Following a growing backlash against Comic Relief’s long-running practice of sending (usually white) celebrities to Africa to make heart-wrenching films about poverty, the development charity has endeavoured to instead start working with local filmmakers. The charity will also be moving away from depicting Africa using images of people experiencing extreme illness or malnourishment.
For co-founder Sir Lenny Henry, it’s a welcome move. “I think it's about time," he told BBC news. "And it's not to say that the films that have been made in the past weren't extraordinary and didn't have a huge effect. But it's time for young black and brown film-makers to take charge and say, 'I want to tell you my story.’”
Referring to the decision to stop using images of illness and starvation, he said: “There are other ways to elicit sympathy – and maybe we'd been pushing on the same button for too long.”
The tide has been turning on this genre of fundraising for a while. Last year, Comic Relief was met with criticism when it sent TV presenter Stacey Dooley to visit a neonatal clinic in Uganda. Labour MP David Lammy accused the programme of perpetuating “tired and unhelpful stereotypes”, adding, “The world does not need any more white saviours.” He suggested that the images of Stacey Dooley posing with children evoked “a colonial image of a white, beautiful heroine holding a black child, with no agency, no parents in sight”.
Two years previously, Ed Sheeran was given a sarcastic Rusty Radiator award for “most offensive and stereotypical fundraising video of the year” after filming with the charity in Liberia, in footage described by Radi-Aid (an annual campaign that satirises reductive and clichéd development fundraising videos) as “literally poverty tourism”.
Writing in VICE last year, journalist Jason Okundaye argued: “Too many people still believe in the stock imagery of corrupt, disease-ridden, war-ravaged Africa, pushed by organisations such as Comic Relief and your favourite social media philanthropists; the underlying message being that helpless Africans should be grateful for the generosity of the western world.”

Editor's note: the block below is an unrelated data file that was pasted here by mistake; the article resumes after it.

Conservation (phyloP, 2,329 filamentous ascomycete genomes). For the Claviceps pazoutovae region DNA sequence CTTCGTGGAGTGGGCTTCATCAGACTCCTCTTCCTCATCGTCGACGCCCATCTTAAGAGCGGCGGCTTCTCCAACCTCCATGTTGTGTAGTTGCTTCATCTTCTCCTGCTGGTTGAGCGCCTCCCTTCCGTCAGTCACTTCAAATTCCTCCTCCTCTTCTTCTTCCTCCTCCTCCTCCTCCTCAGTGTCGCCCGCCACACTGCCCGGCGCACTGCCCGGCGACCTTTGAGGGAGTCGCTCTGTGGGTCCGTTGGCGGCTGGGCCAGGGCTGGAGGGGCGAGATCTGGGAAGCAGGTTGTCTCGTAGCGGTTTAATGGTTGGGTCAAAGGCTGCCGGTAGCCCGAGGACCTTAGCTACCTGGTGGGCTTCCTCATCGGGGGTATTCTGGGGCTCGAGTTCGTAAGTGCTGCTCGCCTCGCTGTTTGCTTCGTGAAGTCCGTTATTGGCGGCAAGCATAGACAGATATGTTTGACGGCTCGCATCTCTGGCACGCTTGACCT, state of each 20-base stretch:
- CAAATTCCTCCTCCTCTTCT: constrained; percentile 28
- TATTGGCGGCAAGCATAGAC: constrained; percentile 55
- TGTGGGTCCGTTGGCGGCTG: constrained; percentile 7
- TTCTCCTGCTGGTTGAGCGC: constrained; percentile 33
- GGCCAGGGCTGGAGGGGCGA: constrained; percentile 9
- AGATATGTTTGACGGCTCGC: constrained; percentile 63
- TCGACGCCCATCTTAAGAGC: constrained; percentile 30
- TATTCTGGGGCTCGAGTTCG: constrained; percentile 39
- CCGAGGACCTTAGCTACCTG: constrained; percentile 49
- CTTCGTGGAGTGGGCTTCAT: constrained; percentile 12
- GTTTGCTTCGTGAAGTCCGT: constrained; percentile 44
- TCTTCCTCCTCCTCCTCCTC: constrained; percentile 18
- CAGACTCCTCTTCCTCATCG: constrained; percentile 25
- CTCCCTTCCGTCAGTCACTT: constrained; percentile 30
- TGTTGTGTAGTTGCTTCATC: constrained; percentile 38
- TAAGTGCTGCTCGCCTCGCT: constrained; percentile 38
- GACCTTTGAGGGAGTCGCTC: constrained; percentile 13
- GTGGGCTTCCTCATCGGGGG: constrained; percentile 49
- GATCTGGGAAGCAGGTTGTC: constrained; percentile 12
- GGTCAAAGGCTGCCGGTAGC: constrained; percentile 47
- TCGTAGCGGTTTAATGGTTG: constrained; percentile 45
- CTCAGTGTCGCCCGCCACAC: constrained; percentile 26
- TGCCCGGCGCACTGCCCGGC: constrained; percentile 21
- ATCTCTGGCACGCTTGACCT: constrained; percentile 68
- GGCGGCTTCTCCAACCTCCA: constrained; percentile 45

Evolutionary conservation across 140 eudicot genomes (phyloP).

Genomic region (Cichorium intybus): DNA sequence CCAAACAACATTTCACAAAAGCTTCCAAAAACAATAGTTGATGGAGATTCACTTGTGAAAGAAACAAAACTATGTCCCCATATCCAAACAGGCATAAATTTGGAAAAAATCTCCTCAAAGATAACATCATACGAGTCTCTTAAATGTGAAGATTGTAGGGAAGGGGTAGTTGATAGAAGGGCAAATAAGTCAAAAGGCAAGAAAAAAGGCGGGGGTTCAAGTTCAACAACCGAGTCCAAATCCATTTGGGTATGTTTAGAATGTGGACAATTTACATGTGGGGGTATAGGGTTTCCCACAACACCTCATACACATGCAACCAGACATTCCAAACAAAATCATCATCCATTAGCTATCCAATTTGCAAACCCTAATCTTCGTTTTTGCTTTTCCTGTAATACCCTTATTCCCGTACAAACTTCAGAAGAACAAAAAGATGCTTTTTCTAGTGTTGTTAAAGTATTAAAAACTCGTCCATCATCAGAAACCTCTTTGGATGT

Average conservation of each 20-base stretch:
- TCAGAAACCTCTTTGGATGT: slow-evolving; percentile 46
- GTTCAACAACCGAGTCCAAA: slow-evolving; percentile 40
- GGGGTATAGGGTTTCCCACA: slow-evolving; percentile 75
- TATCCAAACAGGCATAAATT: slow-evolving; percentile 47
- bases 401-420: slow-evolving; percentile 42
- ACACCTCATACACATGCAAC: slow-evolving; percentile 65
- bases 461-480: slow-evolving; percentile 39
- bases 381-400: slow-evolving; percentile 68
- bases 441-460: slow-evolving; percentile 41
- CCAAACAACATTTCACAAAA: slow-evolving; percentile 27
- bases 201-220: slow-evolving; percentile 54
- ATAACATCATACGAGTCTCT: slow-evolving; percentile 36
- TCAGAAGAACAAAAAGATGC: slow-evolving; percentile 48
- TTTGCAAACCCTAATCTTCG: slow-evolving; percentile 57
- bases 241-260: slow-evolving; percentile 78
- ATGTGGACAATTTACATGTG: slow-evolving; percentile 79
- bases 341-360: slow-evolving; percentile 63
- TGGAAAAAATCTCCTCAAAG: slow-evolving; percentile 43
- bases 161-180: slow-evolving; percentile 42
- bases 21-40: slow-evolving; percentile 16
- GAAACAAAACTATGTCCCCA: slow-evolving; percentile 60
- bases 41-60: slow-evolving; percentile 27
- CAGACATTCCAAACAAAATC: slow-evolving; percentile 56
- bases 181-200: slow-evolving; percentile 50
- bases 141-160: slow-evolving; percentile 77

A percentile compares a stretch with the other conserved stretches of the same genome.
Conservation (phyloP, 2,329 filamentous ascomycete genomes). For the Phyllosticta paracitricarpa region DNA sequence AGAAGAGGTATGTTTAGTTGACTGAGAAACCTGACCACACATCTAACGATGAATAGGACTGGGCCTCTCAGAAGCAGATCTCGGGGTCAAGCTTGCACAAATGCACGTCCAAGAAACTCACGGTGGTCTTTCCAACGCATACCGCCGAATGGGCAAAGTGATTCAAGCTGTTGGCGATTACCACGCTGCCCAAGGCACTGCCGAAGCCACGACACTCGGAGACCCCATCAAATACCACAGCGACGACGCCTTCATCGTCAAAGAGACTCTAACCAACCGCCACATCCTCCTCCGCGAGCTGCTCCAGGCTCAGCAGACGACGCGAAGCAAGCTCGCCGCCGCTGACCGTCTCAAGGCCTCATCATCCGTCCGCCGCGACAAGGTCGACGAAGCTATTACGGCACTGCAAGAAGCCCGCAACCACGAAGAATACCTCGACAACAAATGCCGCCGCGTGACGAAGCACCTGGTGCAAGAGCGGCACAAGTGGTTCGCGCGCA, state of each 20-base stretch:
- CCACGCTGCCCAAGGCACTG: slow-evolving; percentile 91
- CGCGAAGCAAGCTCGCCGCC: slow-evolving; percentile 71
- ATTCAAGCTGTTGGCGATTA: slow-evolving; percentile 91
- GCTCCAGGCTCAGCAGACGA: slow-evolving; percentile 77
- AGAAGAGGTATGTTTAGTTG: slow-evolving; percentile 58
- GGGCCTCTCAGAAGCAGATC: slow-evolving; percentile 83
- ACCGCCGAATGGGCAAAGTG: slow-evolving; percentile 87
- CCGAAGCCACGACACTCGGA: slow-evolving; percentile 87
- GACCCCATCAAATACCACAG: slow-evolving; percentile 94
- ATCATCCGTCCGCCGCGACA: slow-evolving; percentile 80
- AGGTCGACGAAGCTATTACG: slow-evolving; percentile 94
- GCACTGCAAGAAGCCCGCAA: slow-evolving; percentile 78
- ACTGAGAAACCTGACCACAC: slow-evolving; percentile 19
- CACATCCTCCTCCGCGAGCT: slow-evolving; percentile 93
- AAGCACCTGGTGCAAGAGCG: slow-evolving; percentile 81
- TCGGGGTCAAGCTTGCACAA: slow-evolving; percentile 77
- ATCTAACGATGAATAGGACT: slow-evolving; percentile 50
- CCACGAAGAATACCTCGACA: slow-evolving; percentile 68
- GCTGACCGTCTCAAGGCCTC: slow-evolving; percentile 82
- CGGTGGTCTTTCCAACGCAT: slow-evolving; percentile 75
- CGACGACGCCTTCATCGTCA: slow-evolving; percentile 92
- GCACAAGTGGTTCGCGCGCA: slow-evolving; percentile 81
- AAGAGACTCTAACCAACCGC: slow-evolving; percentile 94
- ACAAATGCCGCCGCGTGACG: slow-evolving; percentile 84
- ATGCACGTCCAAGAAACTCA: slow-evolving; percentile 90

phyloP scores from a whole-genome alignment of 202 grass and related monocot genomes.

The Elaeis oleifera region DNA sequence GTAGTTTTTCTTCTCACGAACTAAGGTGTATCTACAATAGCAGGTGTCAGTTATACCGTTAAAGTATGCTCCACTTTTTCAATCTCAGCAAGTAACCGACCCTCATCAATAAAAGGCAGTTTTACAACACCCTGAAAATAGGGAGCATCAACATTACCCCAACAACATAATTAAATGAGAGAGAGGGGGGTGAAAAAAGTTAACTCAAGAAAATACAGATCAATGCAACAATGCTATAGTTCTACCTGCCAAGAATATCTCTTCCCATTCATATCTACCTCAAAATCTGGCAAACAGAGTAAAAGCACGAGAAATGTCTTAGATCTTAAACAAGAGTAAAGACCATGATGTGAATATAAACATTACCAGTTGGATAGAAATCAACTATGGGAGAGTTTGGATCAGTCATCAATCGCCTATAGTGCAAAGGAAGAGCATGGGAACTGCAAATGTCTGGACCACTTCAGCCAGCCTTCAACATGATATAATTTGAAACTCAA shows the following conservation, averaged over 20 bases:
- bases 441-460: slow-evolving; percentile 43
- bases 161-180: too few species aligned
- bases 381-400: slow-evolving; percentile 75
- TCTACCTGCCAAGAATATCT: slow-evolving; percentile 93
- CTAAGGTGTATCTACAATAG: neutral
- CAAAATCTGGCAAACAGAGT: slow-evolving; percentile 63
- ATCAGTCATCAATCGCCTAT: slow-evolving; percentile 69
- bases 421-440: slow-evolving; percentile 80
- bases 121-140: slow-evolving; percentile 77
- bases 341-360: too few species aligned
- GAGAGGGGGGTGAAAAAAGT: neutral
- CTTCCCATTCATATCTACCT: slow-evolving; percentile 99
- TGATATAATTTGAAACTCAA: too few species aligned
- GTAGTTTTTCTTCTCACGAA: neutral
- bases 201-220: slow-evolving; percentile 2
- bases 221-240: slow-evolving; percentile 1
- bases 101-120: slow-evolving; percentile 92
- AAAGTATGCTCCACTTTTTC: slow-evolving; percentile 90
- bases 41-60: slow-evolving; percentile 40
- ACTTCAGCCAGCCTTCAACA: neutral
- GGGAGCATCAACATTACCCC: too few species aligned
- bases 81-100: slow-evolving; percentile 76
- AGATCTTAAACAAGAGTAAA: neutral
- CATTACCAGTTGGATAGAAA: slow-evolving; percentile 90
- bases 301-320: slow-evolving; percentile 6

Today, Lewis Ryder-Jones, deputy chief executive at Scotland’s International Development Alliance, told VICE News over email: “We welcome this announcement from Comic Relief. The ‘white-saviour’ narrative in our sector has for too long been perpetuated by international appeals led by celebrities parachuted in to far flung locations to highlight poverty and deprivation experienced by people elsewhere. This kind of appeal – one that evokes an emotional response in UK audiences – only serves to reinforce false perceptions that people and communities lack agency in their own development trajectory, something which is both inaccurate and steeped in neo-colonialism.”
He added: “Use of local photographers and filmmakers to tell the stories of why global development funding is necessary is extremely important. It can help propel a more accurate overarching narrative that global development works when it is led by the needs and aspirations of people who face very real challenges stemming from grave global inequality. Above all, this move demonstrates that donors like Comic Relief are moving towards a more progressive understanding of how and why we must finance sustainable development across the world.”